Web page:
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|Title:||The epidemiology of multimorbidity in France: Variations by gender, age and socioeconomic factors, and implications for surveillance and prevention||Authors:||Coste, J
|Issue Date:||1-Apr-2022||Publisher:||Public Library of Science (PLoS)||Citation:||Coste, J, Valderas, JM, Carcaillon-Bentata, L (2022-04-01). The epidemiology of multimorbidity in France: Variations by gender, age and socioeconomic factors, and implications for surveillance and prevention. PLoS ONE 17 (4) : e0265842-. ScholarBank@NUS Repository. https://doi.org/10.1371/journal.pone.0265842||Abstract:||Background Robust public health and health system response to the increasing burden of multimorbidity worldwide requires detailed epidemiological examination of its key sociodemographic and geographic determinants. We investigated the role of gender, age and socioeconomic and geographic factors on multimorbidity (i.e., having two or more conditions) in the adult population in France and examined implications for surveillance and prevention. Methods We used data from two large nationwide representative surveys with cross-sectional and longitudinal health and socio-demographic indicators, conducted in France between 2008 and 2014. Morbidity counts and frequent dyads/triads of conditions independently impacting mortality, activity limitations, and perceived health were investigated with regard to differences in gender, age, socioeconomic (education, occupation and income) and geography (size of the urban unit and region). Results The component conditions of multimorbidity varied with gender and age. Women experienced multimorbidity 23–31% more frequently and at a younger age (5–15 years earlier) than men. Multimorbidity increased with age while its associations with most health indicators weakened with it. Multimorbidity was strongly and independently associated with socioeconomic indicators, with a strong inverse dose-response relationship with education, but less consistently with geographic factors. Conclusions Multimorbidity has diverse and variable components and impacts across gender and age. It is strongly associated with socioeconomic factors, notably educational level, for which causality appears likely. Consideration of this diversity and variability, its common occurrence in dyads and triads, and its impact on health outcomes according to age and gender may contribute to efficient surveillance and support the identification of prevention strategies targeting middle-aged men and women.||Source Title:||PLoS ONE||URI:||https://scholarbank.nus.edu.sg/handle/10635/236303||ISSN:||1932-6203||DOI:||10.1371/journal.pone.0265842|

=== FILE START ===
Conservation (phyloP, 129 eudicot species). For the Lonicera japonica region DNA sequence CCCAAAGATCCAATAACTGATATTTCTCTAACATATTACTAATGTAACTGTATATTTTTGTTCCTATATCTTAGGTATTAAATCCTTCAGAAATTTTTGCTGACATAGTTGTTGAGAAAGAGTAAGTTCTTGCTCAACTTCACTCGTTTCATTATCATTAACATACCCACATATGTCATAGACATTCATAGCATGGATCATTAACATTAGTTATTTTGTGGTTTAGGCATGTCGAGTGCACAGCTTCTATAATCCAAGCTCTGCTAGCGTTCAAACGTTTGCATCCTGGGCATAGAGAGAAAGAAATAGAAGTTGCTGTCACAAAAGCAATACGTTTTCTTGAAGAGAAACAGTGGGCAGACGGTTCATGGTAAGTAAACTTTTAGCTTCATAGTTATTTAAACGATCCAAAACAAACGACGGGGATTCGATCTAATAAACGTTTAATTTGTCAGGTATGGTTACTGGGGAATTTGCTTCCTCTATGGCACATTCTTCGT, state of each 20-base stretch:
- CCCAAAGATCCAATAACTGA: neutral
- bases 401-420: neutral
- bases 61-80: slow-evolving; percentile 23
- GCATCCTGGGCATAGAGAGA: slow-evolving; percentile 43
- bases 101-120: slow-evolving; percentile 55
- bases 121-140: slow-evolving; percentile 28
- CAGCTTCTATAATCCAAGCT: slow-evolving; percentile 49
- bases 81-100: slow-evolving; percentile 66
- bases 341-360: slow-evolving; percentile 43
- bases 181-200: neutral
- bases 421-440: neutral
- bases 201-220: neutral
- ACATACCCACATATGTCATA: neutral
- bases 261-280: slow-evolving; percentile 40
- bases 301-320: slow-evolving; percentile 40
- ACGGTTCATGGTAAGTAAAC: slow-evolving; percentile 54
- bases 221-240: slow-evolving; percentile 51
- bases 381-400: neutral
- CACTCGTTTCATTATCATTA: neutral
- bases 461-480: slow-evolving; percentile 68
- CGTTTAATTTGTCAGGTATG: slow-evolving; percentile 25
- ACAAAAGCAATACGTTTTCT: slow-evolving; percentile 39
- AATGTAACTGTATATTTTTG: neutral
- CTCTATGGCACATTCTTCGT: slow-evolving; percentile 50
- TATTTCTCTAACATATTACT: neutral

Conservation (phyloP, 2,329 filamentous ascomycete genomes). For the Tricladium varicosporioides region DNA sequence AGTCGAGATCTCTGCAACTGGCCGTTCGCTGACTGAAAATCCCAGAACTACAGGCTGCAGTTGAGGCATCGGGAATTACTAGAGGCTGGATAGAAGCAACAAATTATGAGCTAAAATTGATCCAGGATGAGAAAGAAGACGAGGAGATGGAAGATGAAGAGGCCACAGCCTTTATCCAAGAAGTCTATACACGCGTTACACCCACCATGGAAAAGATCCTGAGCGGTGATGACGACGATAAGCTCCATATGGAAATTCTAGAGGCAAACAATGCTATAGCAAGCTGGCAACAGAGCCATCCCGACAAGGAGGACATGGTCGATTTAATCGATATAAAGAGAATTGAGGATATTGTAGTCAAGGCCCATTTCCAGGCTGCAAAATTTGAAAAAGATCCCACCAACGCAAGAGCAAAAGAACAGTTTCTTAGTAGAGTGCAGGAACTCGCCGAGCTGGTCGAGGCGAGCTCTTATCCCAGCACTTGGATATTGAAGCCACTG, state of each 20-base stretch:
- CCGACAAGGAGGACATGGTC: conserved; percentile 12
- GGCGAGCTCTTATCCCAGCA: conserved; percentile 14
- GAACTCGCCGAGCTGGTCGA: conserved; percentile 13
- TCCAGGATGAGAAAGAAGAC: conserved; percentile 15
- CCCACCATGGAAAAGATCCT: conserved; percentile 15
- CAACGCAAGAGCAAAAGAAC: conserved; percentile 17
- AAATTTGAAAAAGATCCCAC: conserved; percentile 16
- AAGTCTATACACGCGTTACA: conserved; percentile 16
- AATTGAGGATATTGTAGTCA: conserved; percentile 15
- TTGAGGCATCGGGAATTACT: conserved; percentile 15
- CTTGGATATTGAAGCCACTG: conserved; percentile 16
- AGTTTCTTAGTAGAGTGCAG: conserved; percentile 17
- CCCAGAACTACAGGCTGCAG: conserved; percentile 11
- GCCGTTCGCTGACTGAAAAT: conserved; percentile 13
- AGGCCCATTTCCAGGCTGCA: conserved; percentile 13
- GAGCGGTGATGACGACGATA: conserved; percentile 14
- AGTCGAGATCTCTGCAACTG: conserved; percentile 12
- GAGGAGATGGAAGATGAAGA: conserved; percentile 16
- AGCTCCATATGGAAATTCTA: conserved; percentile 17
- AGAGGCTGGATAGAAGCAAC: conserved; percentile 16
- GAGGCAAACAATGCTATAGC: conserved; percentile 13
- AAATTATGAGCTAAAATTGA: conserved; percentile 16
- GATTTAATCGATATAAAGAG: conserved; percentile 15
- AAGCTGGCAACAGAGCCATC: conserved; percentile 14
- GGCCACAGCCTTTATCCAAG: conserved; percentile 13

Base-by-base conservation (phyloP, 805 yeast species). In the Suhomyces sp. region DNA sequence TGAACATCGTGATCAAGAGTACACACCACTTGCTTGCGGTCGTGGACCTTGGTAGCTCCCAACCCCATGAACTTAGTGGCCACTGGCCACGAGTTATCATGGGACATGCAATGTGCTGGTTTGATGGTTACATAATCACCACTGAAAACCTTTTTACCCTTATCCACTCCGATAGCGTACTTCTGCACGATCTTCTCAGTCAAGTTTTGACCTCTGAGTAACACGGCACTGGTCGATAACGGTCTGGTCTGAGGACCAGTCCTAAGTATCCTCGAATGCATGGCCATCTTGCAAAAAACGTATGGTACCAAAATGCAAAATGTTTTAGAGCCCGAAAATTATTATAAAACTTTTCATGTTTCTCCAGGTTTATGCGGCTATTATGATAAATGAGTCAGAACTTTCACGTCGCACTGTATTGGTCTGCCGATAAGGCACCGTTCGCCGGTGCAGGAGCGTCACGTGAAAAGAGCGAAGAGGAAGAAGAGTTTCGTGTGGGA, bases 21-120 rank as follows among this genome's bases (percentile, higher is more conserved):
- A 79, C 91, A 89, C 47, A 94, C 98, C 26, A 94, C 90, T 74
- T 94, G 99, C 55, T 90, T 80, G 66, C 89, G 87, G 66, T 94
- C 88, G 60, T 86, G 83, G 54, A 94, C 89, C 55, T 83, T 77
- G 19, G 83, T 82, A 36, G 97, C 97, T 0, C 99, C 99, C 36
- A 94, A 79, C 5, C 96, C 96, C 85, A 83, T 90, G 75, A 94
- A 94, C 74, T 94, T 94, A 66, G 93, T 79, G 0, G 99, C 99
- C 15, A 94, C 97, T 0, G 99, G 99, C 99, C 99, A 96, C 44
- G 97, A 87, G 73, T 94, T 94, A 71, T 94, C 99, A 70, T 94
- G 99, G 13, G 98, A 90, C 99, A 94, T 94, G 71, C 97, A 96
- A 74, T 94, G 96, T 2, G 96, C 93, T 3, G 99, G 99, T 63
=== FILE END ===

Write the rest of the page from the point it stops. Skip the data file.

|Appears in Collections:||Staff Publications|
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